If you study any soul or old R&B records many times the bass guitar and the kick drum will play the same rhythms while the bassist will rest (not play) when the drummer hits the snare. So if a song has 4 beats in a measure, the bass and the kick drum will strike on beats 1 and 3, while the snare will hit on beats 2 and 4 with the bass laying out.
This is what I call letting the snare breathe! It instantly creates a tighter groove that is clean; it makes the down beats hit harder and makes the up-beats smack higher with more air because of the space that is created with the bass laying out. (An advanced tip would be for the bassist to play ghost notes and rhythmic sounds that have no notation on the up beats mimicking the snare!) Obviously this is the very basic foundation of groove and ultimately the possibilities for bass and drum union in a groove is endless!
3. “Finally, pick your spots wisely!”
To build upon the previous points of playing less, and giving space, a bassist is now able to step out and have special moments that can be called, “runs or fills.” Applying this step last after the first two will make the moments shine even more!
To think about it from a rhythmic perspective most drummers will choose to naturally fill or do a pick up on beat 7 and finish it on beat 8 of an 8 beat sequence. If this is confusing for those who are not that musically inclined, just open up an empty session in your DAW and turn on the metronome (most should automatically start with a 4/4 time signature). Literally sit and count two bars, the 3rd and 4th beat of the second bar is what I spoke about above. This is the basic place to put a “drum fill or pick up.”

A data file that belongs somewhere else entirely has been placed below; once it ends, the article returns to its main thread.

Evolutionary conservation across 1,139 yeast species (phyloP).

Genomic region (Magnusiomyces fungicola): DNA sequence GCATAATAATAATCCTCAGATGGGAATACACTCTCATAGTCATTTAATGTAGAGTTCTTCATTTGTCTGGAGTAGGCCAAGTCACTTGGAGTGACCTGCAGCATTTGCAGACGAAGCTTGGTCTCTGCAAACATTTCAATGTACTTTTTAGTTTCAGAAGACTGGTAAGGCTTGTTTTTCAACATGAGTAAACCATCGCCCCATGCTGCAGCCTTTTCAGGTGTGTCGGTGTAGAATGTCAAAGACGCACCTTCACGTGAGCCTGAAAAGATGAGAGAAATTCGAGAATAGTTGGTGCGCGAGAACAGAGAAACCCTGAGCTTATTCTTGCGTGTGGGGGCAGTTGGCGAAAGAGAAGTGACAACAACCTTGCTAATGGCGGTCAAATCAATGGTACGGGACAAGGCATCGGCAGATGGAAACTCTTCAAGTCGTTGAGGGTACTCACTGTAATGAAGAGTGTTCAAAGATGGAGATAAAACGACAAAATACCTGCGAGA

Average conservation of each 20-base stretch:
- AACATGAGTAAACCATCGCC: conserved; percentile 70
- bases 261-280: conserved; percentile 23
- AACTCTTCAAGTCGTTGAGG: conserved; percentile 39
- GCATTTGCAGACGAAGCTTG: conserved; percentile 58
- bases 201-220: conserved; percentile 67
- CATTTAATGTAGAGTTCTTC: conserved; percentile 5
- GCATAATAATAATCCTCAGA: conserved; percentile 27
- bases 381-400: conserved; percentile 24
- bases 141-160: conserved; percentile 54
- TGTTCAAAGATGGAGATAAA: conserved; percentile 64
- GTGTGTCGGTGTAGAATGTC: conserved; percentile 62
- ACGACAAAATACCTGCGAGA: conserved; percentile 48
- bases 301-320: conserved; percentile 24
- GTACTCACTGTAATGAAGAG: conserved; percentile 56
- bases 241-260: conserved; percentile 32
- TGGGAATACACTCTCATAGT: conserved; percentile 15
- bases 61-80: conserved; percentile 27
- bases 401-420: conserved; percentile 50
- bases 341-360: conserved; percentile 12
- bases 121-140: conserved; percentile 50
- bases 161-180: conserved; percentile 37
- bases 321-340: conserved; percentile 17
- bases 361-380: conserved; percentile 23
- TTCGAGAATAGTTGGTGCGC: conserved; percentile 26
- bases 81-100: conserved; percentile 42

The problem is that in music sometimes a lot of musicians will naturally fill as well at the same spot as the drum fill or pick up. Though this can be good in creating uniformity and “good feel” with a track, it can also crowd a track if not used correctly.
What I’ve learned over time, especially as a session musician, is that if the bassist actually fills on up-beats, or when a singer/melody or lead instrument breathes, there is a lot more space for the fill and it doesn’t take away from the foundation of the groove. This is a great way to bring attention to bass for a moment when its been hiding in the background doing the dirty work of laying foundation.
Ultimately an advanced application of this last point correlated with the previous two points can have a bassist develop an approach that is so solid and syncopated that even if they are busy and doing a lot of fills it won’t disrupt the groove, it will actually enhance it by laying further foundation and moving the track along. I think of it as “playing through the groove.” A prime example of this is the infamous James Jamerson who coined this style of playing on many early Motown records.
Overall these 3 steps that I have mentioned only are the tip of the iceberg in laying soulful bass lines on tracks, but I promise that if you try and apply these approaches to your bass lines, (whether you are a bassist or a producer doing your own bass) you will immediately see a difference in the whole feel and sound of your music!